‘We Wait for Miracles’: Ideas of Hope and Future among Clandestine Burundian Refugees in Nairobi
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Turning off Ngong Road opposite the racecourse, I make my way along dirt tracks filled with mud and debris, past worn-down brick buildings that have expanded with lean-tos and shacks around the properties. These shacks are made of corrugated iron and contain a number of small ‘flats’, as can be seen from the characteristic rows of doors and small windows along one side. The tenants share common pit latrines and a separate outdoor area for cleaning. These are not the densely populated urban slums of elsewhere in Nairobi, and there is something distinctly rural and pioneering to the area. We pass a small open space of grassland with a few grazing goats. Today a charismatic church has built a temporary stage, flanked by massive loudspeakers and a pastor in a worn suit is preaching to the crowd of curious onlookers. I am on my way to visit Jean, a Burundian in his early twenties, who lives together with four other young Burundians in two rooms. None of these men have refugee papers and constantly risk being stopped by the police and asked for a bribe. Neither do they have a regular income.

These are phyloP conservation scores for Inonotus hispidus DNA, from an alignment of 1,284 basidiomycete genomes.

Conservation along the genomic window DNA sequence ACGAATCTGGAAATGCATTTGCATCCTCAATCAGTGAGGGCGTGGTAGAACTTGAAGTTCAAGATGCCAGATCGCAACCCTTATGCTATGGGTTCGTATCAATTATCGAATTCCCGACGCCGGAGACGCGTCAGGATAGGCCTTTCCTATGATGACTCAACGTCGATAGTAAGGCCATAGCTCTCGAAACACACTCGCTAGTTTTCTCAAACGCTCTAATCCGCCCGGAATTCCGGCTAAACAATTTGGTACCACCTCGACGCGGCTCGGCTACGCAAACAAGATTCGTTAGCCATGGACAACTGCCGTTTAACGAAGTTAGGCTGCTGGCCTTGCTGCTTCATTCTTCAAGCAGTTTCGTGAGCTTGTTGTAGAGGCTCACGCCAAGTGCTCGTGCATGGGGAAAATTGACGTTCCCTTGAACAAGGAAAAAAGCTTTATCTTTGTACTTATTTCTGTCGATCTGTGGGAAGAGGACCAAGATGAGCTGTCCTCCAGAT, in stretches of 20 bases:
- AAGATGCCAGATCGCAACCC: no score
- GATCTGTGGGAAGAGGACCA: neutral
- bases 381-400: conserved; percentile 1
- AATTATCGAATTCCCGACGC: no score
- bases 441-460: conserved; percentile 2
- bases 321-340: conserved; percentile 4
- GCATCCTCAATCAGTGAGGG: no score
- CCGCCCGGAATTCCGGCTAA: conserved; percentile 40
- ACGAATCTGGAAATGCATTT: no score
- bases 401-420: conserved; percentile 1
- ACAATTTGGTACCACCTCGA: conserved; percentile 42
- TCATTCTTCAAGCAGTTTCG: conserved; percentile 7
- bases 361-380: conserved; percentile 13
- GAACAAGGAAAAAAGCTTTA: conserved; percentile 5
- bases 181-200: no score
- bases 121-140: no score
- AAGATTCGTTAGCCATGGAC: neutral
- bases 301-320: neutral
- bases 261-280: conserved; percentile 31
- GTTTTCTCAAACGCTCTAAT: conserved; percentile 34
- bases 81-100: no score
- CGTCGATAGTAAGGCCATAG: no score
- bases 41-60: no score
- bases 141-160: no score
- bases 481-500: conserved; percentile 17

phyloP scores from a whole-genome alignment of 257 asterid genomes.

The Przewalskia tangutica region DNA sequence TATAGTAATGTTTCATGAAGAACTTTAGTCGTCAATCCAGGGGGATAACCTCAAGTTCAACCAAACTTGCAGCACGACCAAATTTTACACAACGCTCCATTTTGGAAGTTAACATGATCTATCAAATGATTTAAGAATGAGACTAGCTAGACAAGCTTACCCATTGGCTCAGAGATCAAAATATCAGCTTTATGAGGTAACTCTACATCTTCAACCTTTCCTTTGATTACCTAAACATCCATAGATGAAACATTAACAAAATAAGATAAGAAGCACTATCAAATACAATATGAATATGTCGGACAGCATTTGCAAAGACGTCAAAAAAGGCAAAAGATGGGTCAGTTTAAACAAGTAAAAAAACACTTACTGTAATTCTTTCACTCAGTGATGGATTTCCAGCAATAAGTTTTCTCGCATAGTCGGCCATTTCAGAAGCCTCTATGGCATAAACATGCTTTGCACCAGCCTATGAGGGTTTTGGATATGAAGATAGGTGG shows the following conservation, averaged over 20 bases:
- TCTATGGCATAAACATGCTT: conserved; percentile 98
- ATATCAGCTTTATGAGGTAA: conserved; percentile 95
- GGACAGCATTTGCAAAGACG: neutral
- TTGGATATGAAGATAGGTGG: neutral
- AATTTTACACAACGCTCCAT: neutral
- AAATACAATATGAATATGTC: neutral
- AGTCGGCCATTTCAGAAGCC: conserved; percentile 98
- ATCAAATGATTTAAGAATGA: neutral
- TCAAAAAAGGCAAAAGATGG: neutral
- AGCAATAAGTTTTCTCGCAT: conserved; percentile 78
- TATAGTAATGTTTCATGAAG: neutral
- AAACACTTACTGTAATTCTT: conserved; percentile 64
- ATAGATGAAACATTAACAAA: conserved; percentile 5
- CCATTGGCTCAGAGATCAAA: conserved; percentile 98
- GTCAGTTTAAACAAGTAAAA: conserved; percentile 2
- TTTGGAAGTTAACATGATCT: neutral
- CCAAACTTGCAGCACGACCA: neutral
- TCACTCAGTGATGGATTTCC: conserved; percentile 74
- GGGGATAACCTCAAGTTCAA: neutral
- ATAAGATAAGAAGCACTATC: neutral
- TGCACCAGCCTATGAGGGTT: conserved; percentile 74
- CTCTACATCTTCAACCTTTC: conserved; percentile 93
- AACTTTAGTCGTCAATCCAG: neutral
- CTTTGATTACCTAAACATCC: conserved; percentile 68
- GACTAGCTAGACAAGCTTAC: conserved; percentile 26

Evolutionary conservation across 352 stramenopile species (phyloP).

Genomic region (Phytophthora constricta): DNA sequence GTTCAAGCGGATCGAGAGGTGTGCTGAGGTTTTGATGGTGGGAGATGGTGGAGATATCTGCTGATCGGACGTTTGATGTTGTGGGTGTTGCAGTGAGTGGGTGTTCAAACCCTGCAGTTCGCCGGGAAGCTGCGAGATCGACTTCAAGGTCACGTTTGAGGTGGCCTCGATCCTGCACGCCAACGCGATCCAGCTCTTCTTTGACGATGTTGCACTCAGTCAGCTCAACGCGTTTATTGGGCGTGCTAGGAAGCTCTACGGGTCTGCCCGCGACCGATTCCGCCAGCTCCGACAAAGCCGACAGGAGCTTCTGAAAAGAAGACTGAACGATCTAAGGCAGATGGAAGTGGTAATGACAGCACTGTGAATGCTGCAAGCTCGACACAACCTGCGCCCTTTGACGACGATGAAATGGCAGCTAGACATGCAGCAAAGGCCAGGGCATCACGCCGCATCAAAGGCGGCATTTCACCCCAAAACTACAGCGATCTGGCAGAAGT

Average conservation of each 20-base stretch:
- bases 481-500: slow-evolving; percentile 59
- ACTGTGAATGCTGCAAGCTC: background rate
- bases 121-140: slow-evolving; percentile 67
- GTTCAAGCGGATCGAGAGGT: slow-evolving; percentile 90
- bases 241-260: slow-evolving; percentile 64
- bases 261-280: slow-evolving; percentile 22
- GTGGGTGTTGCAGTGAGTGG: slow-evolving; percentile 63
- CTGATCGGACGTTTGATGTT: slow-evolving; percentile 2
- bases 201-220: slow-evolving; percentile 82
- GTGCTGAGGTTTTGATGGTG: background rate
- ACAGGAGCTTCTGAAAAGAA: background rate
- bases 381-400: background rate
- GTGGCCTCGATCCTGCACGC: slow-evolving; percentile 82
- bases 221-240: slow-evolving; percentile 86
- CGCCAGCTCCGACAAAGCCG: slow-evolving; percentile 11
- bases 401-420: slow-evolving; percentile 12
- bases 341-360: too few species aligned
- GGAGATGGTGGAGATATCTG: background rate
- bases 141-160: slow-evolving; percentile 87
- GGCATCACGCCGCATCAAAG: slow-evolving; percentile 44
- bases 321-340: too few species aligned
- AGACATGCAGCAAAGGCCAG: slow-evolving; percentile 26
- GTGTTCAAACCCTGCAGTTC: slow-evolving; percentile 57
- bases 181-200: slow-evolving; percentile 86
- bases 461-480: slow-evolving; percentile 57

KeywordsRefugee Camp Good Future Liminal Space Grazing Goat Corrugate Iron
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